Colts re-signed QB Matt Hasselbeck to a one-year deal.
Falcons released RB Steven Jackson.
The move clears $3.75 million in cap space, and was a no-brainer based on Jackson's play the past two seasons. S-Jax averaged 4.23 yards per carry in nine years as a Ram, but saw that number dip to 3.60 in Atlanta. Constantly battling leg injuries, S-Jax was running on fumes from the moment he arrived in Atlanta. Going on 32 with 3,203 career touches to his name, it's quite possible Jackson's playing days are at an end. For now, Devonta Freeman is the new lead back in Atlanta, but he'll undoubtedly face competition in the form of a draft pick.
ESPN Raiders reporter Bill Williamson predicts free agent DT Terrance Knighton will end up in Oakland.
That's "unless he signs early with Denver." The Denver Post reported 11 days ago that Oakland would likely be in the mix for "Pot Roast." The dots certainly connect, as Knighton would be reuniting with ex-Broncos DC Jack Del Rio. The Raiders have money to burn, and are in need of talent at every level of the defense.
A source tells ABC Atlanta that Steven Jackson will be released on Friday.
Klein is not a typical Rotoworld source, but signs have been pointing toward S-Jax's release all offseason. The move would clear $3.75 million in cap space, and be completely justified based on Jackson's play in Atlanta the past two seasons. Jackson is one of the best runners of his generation, but is simply out of gas. He's averaged 3.60 yards per carry as a Falcon.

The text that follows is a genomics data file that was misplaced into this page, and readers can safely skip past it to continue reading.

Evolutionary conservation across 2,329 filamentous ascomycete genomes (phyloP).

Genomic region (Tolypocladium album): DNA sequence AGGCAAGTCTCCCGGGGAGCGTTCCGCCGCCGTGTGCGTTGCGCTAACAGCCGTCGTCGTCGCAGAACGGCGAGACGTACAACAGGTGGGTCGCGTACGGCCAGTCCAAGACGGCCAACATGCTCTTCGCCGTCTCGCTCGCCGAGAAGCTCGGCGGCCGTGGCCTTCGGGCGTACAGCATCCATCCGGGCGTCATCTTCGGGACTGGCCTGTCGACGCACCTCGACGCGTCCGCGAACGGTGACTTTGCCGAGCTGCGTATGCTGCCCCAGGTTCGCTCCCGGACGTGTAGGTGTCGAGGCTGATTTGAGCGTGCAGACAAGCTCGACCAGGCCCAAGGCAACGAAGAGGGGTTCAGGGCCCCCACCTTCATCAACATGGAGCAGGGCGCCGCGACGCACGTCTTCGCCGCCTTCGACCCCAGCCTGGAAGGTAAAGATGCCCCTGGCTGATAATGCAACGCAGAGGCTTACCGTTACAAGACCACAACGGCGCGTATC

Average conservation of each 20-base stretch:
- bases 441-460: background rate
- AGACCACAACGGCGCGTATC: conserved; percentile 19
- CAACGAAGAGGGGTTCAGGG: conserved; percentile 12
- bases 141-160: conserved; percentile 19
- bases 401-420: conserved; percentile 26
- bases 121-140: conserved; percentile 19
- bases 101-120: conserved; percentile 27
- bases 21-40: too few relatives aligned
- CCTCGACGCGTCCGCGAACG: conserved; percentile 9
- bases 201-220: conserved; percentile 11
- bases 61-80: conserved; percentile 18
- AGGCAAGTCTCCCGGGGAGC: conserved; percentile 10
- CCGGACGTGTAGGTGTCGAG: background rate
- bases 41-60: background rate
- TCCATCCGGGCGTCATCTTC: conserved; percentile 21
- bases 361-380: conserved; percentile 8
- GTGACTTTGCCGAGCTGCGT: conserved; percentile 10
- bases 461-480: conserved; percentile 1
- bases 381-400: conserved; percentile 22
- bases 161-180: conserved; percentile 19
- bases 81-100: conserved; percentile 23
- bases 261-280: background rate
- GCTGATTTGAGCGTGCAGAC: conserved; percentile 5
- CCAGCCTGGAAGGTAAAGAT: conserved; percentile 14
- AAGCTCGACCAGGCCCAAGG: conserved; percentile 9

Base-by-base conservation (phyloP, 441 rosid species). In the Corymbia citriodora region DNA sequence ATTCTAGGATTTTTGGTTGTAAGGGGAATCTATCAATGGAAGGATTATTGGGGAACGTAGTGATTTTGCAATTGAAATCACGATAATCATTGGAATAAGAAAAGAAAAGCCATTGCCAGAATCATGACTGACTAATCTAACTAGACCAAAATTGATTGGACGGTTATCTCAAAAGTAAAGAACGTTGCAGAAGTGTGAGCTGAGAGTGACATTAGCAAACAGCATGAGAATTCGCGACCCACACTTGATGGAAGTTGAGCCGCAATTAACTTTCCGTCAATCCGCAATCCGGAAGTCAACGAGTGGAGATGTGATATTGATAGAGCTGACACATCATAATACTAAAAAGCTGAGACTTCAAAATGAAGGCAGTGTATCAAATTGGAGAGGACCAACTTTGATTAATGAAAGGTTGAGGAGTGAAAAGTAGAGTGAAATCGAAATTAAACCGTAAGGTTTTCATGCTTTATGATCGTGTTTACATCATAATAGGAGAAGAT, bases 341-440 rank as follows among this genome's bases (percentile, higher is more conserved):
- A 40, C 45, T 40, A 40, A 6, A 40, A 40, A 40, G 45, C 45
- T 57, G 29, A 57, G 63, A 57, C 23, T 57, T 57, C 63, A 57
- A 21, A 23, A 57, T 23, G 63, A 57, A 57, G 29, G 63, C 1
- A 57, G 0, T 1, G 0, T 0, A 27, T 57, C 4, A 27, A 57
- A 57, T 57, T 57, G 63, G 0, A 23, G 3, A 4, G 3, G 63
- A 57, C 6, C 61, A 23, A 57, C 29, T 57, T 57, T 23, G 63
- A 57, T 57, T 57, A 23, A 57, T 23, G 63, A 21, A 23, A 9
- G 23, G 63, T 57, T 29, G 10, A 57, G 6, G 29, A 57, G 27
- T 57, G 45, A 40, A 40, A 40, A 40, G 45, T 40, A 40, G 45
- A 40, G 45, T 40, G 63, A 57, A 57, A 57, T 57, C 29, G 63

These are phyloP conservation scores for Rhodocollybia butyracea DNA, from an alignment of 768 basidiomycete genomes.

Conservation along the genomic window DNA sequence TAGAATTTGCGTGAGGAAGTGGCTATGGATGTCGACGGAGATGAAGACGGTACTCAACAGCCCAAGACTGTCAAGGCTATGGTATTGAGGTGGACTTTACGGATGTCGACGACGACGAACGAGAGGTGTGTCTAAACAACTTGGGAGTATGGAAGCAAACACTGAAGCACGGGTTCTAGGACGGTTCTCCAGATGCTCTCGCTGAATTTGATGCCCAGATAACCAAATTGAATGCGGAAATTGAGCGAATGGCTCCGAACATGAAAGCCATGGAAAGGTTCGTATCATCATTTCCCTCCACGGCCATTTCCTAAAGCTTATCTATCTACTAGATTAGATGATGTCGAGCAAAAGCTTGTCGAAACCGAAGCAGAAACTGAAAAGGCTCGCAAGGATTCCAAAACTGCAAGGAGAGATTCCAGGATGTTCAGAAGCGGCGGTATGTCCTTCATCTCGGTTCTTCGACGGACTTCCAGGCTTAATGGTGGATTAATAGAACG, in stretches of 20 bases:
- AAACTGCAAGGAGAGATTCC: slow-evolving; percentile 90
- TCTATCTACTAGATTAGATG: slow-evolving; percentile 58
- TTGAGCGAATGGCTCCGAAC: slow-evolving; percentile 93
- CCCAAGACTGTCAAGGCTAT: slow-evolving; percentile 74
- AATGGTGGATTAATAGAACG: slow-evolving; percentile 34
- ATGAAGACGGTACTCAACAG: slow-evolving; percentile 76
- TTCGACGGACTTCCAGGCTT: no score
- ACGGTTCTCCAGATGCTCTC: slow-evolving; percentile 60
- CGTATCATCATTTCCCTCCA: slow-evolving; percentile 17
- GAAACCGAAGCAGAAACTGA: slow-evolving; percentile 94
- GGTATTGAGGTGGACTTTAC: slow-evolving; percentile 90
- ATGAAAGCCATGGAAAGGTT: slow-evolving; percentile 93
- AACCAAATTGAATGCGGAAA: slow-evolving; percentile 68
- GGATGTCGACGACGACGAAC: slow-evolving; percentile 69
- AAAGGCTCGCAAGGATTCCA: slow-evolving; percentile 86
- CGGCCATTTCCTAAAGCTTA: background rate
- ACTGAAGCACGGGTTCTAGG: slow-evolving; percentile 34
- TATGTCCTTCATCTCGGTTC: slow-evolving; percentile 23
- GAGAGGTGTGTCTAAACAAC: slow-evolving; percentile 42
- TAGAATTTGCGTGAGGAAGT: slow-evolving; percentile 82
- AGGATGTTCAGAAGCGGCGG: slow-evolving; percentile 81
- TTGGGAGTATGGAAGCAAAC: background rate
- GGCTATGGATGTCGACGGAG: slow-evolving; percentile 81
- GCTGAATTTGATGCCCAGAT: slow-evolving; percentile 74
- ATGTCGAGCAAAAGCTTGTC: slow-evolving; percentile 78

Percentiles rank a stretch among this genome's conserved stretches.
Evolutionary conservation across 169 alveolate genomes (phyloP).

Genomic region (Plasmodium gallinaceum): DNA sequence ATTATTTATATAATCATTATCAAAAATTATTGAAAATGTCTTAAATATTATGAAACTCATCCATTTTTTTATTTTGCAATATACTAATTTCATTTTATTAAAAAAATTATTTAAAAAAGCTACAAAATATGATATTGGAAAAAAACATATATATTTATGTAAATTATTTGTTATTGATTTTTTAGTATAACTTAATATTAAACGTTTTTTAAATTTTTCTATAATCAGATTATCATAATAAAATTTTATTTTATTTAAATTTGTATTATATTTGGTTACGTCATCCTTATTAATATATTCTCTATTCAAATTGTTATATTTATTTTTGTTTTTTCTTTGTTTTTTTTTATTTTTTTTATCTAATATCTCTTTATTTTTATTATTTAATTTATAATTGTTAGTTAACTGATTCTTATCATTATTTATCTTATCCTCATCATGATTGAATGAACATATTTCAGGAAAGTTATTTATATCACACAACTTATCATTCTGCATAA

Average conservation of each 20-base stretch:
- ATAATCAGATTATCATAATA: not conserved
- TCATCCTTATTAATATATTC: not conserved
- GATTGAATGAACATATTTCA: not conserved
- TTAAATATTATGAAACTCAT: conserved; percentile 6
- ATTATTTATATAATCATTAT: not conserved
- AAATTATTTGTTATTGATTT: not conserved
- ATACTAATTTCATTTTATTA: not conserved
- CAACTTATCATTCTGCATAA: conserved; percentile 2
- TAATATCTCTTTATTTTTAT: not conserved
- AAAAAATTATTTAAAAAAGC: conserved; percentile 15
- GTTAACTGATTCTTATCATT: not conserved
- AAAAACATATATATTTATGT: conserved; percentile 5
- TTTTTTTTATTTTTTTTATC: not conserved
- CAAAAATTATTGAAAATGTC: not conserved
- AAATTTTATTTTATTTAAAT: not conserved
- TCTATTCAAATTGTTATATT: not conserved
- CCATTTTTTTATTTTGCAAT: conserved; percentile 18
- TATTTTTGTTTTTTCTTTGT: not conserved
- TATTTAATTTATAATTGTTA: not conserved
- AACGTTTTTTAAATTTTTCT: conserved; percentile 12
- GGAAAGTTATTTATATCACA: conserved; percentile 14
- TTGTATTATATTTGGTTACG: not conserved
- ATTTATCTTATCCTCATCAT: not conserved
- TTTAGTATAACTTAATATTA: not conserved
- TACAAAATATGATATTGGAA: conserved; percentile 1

Redskins signed DL Ricky Jean-Francois to a three-year, $9 million deal.
The deal includes $4 million guaranteed, and could be worth as much as $11.25 million if Jean-Francois reaches certain incentives. It's a nice chunk of change for a player who got released by the Colts just three days ago. Jean-Francois had a negative Pro Football Focus rating in both of his seasons with the Colts, and generated only 5.5 sacks in 26 games. He was drafted by new Redskins GM Scot McCloughan in San Francisco.
Adrian Peterson can be traded, released or have his deal restructured after March 10.
That makes his continued exile on the commissioner's exempt list slightly less odious, as, at least in theory, Peterson can get his 2015 roster status resolved. The Vikings issued another statement of support on Thursday, but most signs continue to point toward a divorce. Of course, if Peterson remains in legal limbo on March 10, league-wide interest will be tempered if he's cut loose or on the trade block. As of now, the league's appeal in federal court can't be heard before April. The NFLPA can request an expedited hearing, while arbitrator Harold Henderson could also bring the saga to a resolution.
The NFL is appealing independent arbitrator David Doty's ruling in the Adrian Peterson case to the Eighth Circuit Court of Appeals, and will keep Peterson on the commissioner's exempt list in the interim.
The case will also concurrently be returned to arbitrator Harold Henderson, who originally upheld Peterson's suspension in December. If this all seems dense and confusing, it's because it is. There's no telling how much longer Peterson will remain in limbo. The league seems more concerned with precedent than whether Peterson was fairly punished. It certainly doesn't care about Peterson's 2015 status, which will be greatly complicated if the matter isn't resolved by the time free agency begins on March 10.
ESPN's Nick Wagoner reports the "door is open" for free agent Kendall Langford to return to the Rams at a reduced salary, but that he'll "seek a starting job first."
Langford was set to make $6 million, far too steep for the Rams after rookie sensation Aaron Donald took Langford's starting job last season. Langford has experience in both 4-3 and 3-4 schemes. He shouldn't hurt for suitors, but a starting job isn't a guarantee.